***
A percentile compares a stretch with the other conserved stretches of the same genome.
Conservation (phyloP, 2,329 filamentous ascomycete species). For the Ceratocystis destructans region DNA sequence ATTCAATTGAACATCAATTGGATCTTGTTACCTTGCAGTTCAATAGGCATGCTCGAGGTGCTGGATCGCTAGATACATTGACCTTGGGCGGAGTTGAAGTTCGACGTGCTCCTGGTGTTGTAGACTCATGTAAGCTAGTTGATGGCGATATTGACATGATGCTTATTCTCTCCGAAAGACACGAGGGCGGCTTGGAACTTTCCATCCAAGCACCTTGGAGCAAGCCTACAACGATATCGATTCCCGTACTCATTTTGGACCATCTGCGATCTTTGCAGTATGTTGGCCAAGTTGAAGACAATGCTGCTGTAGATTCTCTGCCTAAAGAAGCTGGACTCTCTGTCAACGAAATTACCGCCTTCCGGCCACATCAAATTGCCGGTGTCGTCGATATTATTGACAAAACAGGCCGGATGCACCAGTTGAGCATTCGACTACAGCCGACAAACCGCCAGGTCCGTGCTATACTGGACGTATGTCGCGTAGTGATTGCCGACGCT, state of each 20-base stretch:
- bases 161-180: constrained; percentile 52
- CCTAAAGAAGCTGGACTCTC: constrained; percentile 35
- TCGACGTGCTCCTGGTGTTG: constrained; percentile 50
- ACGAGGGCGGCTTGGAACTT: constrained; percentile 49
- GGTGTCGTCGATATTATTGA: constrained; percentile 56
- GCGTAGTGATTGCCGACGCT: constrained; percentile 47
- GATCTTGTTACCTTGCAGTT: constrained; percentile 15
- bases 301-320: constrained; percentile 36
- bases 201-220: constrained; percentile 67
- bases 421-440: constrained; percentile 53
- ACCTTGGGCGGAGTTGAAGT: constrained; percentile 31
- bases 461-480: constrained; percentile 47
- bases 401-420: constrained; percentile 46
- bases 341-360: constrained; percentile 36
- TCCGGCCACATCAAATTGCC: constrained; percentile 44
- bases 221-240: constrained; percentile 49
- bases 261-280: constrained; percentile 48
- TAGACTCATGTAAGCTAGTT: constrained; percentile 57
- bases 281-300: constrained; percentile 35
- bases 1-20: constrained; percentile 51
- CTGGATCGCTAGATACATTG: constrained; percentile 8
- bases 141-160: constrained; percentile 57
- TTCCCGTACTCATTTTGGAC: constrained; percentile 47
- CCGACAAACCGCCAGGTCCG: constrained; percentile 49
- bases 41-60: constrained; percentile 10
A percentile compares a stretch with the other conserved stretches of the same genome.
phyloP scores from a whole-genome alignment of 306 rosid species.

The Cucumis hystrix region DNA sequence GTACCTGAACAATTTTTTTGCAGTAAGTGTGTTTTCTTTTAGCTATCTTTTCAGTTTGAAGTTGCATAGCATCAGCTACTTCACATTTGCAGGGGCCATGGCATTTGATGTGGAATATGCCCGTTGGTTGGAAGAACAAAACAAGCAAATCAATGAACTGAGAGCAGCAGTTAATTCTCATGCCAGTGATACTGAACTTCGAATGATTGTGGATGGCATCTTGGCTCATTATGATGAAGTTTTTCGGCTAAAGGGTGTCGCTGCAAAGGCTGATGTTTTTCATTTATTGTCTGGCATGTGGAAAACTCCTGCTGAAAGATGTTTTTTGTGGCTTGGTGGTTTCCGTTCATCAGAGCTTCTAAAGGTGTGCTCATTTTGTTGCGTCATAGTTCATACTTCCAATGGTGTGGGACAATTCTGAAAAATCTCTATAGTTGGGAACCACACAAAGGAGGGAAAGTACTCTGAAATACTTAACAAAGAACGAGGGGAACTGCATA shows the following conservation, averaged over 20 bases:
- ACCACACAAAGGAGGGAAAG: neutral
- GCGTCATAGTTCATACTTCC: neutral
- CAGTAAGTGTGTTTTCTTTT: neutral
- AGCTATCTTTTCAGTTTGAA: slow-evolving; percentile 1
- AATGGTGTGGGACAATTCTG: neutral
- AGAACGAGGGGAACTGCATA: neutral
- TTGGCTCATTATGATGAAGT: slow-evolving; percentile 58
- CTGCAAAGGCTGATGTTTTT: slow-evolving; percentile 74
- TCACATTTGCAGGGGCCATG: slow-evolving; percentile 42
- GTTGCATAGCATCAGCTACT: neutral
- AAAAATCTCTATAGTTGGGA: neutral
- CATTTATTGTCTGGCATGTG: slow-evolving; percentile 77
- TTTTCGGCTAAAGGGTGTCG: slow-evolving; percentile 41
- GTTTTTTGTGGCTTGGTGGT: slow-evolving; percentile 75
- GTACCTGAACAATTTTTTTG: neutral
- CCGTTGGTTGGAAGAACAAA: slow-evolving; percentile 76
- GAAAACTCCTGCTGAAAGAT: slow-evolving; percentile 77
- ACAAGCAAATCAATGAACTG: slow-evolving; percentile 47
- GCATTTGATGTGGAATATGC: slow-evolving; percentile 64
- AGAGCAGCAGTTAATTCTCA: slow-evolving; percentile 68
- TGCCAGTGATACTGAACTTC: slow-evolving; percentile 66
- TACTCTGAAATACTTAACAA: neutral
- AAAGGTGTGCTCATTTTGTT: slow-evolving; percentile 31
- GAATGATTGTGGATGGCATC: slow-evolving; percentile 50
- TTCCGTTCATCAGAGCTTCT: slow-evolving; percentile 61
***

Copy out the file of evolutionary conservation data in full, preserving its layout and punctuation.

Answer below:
A percentile compares a stretch with the other conserved stretches of the same genome.
Conservation (phyloP, 2,329 filamentous ascomycete species). For the Ceratocystis destructans region DNA sequence ATTCAATTGAACATCAATTGGATCTTGTTACCTTGCAGTTCAATAGGCATGCTCGAGGTGCTGGATCGCTAGATACATTGACCTTGGGCGGAGTTGAAGTTCGACGTGCTCCTGGTGTTGTAGACTCATGTAAGCTAGTTGATGGCGATATTGACATGATGCTTATTCTCTCCGAAAGACACGAGGGCGGCTTGGAACTTTCCATCCAAGCACCTTGGAGCAAGCCTACAACGATATCGATTCCCGTACTCATTTTGGACCATCTGCGATCTTTGCAGTATGTTGGCCAAGTTGAAGACAATGCTGCTGTAGATTCTCTGCCTAAAGAAGCTGGACTCTCTGTCAACGAAATTACCGCCTTCCGGCCACATCAAATTGCCGGTGTCGTCGATATTATTGACAAAACAGGCCGGATGCACCAGTTGAGCATTCGACTACAGCCGACAAACCGCCAGGTCCGTGCTATACTGGACGTATGTCGCGTAGTGATTGCCGACGCT, state of each 20-base stretch:
- bases 161-180: constrained; percentile 52
- CCTAAAGAAGCTGGACTCTC: constrained; percentile 35
- TCGACGTGCTCCTGGTGTTG: constrained; percentile 50
- ACGAGGGCGGCTTGGAACTT: constrained; percentile 49
- GGTGTCGTCGATATTATTGA: constrained; percentile 56
- GCGTAGTGATTGCCGACGCT: constrained; percentile 47
- GATCTTGTTACCTTGCAGTT: constrained; percentile 15
- bases 301-320: constrained; percentile 36
- bases 201-220: constrained; percentile 67
- bases 421-440: constrained; percentile 53
- ACCTTGGGCGGAGTTGAAGT: constrained; percentile 31
- bases 461-480: constrained; percentile 47
- bases 401-420: constrained; percentile 46
- bases 341-360: constrained; percentile 36
- TCCGGCCACATCAAATTGCC: constrained; percentile 44
- bases 221-240: constrained; percentile 49
- bases 261-280: constrained; percentile 48
- TAGACTCATGTAAGCTAGTT: constrained; percentile 57
- bases 281-300: constrained; percentile 35
- bases 1-20: constrained; percentile 51
- CTGGATCGCTAGATACATTG: constrained; percentile 8
- bases 141-160: constrained; percentile 57
- TTCCCGTACTCATTTTGGAC: constrained; percentile 47
- CCGACAAACCGCCAGGTCCG: constrained; percentile 49
- bases 41-60: constrained; percentile 10
A percentile compares a stretch with the other conserved stretches of the same genome.
phyloP scores from a whole-genome alignment of 306 rosid species.

The Cucumis hystrix region DNA sequence GTACCTGAACAATTTTTTTGCAGTAAGTGTGTTTTCTTTTAGCTATCTTTTCAGTTTGAAGTTGCATAGCATCAGCTACTTCACATTTGCAGGGGCCATGGCATTTGATGTGGAATATGCCCGTTGGTTGGAAGAACAAAACAAGCAAATCAATGAACTGAGAGCAGCAGTTAATTCTCATGCCAGTGATACTGAACTTCGAATGATTGTGGATGGCATCTTGGCTCATTATGATGAAGTTTTTCGGCTAAAGGGTGTCGCTGCAAAGGCTGATGTTTTTCATTTATTGTCTGGCATGTGGAAAACTCCTGCTGAAAGATGTTTTTTGTGGCTTGGTGGTTTCCGTTCATCAGAGCTTCTAAAGGTGTGCTCATTTTGTTGCGTCATAGTTCATACTTCCAATGGTGTGGGACAATTCTGAAAAATCTCTATAGTTGGGAACCACACAAAGGAGGGAAAGTACTCTGAAATACTTAACAAAGAACGAGGGGAACTGCATA shows the following conservation, averaged over 20 bases:
- ACCACACAAAGGAGGGAAAG: neutral
- GCGTCATAGTTCATACTTCC: neutral
- CAGTAAGTGTGTTTTCTTTT: neutral
- AGCTATCTTTTCAGTTTGAA: slow-evolving; percentile 1
- AATGGTGTGGGACAATTCTG: neutral
- AGAACGAGGGGAACTGCATA: neutral
- TTGGCTCATTATGATGAAGT: slow-evolving; percentile 58
- CTGCAAAGGCTGATGTTTTT: slow-evolving; percentile 74
- TCACATTTGCAGGGGCCATG: slow-evolving; percentile 42
- GTTGCATAGCATCAGCTACT: neutral
- AAAAATCTCTATAGTTGGGA: neutral
- CATTTATTGTCTGGCATGTG: slow-evolving; percentile 77
- TTTTCGGCTAAAGGGTGTCG: slow-evolving; percentile 41
- GTTTTTTGTGGCTTGGTGGT: slow-evolving; percentile 75
- GTACCTGAACAATTTTTTTG: neutral
- CCGTTGGTTGGAAGAACAAA: slow-evolving; percentile 76
- GAAAACTCCTGCTGAAAGAT: slow-evolving; percentile 77
- ACAAGCAAATCAATGAACTG: slow-evolving; percentile 47
- GCATTTGATGTGGAATATGC: slow-evolving; percentile 64
- AGAGCAGCAGTTAATTCTCA: slow-evolving; percentile 68
- TGCCAGTGATACTGAACTTC: slow-evolving; percentile 66
- TACTCTGAAATACTTAACAA: neutral
- AAAGGTGTGCTCATTTTGTT: slow-evolving; percentile 31
- GAATGATTGTGGATGGCATC: slow-evolving; percentile 50
- TTCCGTTCATCAGAGCTTCT: slow-evolving; percentile 61